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Are Tier One Countries Safe to Import Medicine From?


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 Are Tier One Countries Safe to Import Medicine From?

No.

Just because medicine purports to come from a supposedly safe country doesn’t mean that the medicine itself was either manufactured or inspected for safety by the country’s regulatory officials. Medicines can be transshipped through countries without ever having been opened or evaluated, with an unknown or questionable provenance.  

So-called Canadian web pharmacies assure customers that their drug imports are only from countries designated as Tier One by the Federal Food, Drug, and Cosmetic Act. Since 2010, these have included Australia, Canada, Israel, Japan, New Zealand, Switzerland, South Africa and countries in the European Union.

“Tier One” countries regulate their pharmaceutical industry to ensure the safety and effectiveness of their drugs through the entire development, manufacturing and sales process and have a clear procedure for reporting adverse reactions and for withdrawing unsafe or ineffective drugs. But in the face of a worldwide surge in counterfeit drugs, Tier One status alone doesn’t guarantee the safety or effectiveness of prescription drugs.

The Food and Drug Adminstration warns that medicine bought over the Internet from foreign sources may not be safe or effective. These medicines may present health risks and the FDA cannot ensure the safety of medicine from these sources. FDA cannot help you if you have problems with medicine you get from outside U.S. regulation and oversight.

Since 2007, the Partnership for Safe Medicines has recorded 13 counterfeit incidents, involving Tier One countries where legal authorities have prosecuted counterfeit medicine manufacturers and sellers. Examples include:

  • 2012 – Canada
    Canadian citizen and online pharmacy entrepreneur Andrew Stempler was arrested in Florida after FDA investigators intercepted packages containing counterfeit medications. Stempler owned a company that filled medicine orders for 10 different online pharmacies. The counterfeit medication claimed to be made and tested in Canada, but was actually shipped in bulk from other countries.
  • 2012- Canada, United Kingdom, Denmark, and Switzerland
    CanadaDrugs.com, an online pharmacy not licensed in the United States, is implicated in the distribution of counterfeit cancer medications through US subsidiaries to American doctors. The counterfeit medication was passed between four Tier One countries before reaching US patients. The FDA is still investigating.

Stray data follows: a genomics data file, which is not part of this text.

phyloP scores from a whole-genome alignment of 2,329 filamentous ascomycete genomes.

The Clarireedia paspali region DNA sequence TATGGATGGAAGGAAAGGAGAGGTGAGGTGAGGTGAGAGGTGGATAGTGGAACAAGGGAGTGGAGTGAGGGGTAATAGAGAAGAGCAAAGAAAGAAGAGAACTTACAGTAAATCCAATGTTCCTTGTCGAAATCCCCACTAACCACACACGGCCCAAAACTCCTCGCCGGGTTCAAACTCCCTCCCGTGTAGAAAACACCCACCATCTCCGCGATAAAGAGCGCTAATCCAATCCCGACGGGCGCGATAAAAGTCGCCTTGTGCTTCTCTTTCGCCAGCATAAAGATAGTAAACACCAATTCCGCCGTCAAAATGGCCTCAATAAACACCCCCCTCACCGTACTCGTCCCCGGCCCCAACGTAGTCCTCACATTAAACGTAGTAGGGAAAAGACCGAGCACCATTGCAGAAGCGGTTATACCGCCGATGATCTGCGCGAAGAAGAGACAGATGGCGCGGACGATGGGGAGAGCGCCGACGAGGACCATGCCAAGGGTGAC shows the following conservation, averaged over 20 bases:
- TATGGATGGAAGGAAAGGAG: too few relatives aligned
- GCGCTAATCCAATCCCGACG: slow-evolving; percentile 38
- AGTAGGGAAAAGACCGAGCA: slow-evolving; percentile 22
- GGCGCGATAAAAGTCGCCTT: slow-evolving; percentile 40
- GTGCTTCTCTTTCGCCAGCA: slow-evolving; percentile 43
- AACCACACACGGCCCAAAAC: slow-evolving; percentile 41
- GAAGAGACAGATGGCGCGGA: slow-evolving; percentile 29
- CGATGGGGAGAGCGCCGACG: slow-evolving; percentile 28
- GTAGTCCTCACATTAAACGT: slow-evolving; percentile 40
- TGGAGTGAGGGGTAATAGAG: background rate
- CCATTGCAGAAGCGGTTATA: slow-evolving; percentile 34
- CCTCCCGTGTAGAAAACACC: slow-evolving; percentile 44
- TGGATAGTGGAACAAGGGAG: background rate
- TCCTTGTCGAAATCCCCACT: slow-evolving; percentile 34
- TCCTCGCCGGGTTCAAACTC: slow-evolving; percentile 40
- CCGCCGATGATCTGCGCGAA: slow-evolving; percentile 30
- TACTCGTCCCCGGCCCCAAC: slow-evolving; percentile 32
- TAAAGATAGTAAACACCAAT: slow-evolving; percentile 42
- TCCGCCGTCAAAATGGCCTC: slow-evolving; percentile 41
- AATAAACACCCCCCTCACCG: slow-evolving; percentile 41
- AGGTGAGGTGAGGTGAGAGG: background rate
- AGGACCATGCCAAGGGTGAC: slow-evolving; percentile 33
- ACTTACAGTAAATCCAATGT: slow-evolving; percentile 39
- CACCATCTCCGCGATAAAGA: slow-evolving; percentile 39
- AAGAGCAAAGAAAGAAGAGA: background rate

• 2012- Israel
    Israeli citizens, Benny Carmi and Moshe Dahan, pled guilty to smuggling counterfeit and misbranded drugs in the US. The men used multiple websites to illegally sell approximately 9,029 large shipments of fake prescription drugs to U.S. purchasers.
  • 2011 – New Zealand
    Counterfeit drugs including heart medications and pain killers suspected of being manufactured in China were distributed internationally via the internet.
  • 2010 – Germany
    Prosecutors brought charges against a German pharmacist from the Braunschweig region who was accused of handling €1.68m-worth of counterfeit medicines, including impotency drugs, bodybuilding products, painkillers, antibiotics and cancer treatments.
  • 2011 – United Kingdom
    The United Kingdom’s Medicine & Healthcare Products Regulatory Agency (MHRA) seized £14.4 million in assets from convicted counterfeit medicine dealer, Simon Martin Hickman. Hickman was sentenced to two years imprisonment in June 2009 following his conviction for both selling and supplying fake and unlicensed drugs,and money laundering.
  • 2009- Canada
    Canadian officials seized 15,000 counterfeit pills and arrested nine people during raids in the Montreal region. The pills, which included counterfeit Viagra and cancer drugs, were being sold in stores, online and on the street.
  • 2007 – European Union
    A UK wholesaler imported counterfeit drugs which had been manufactured in China, but were being funneled through other EU member countries. 30,000 drug packs had made their way to pharmacies, doctors offices, hospitals and patients by the time the problem was discovered.
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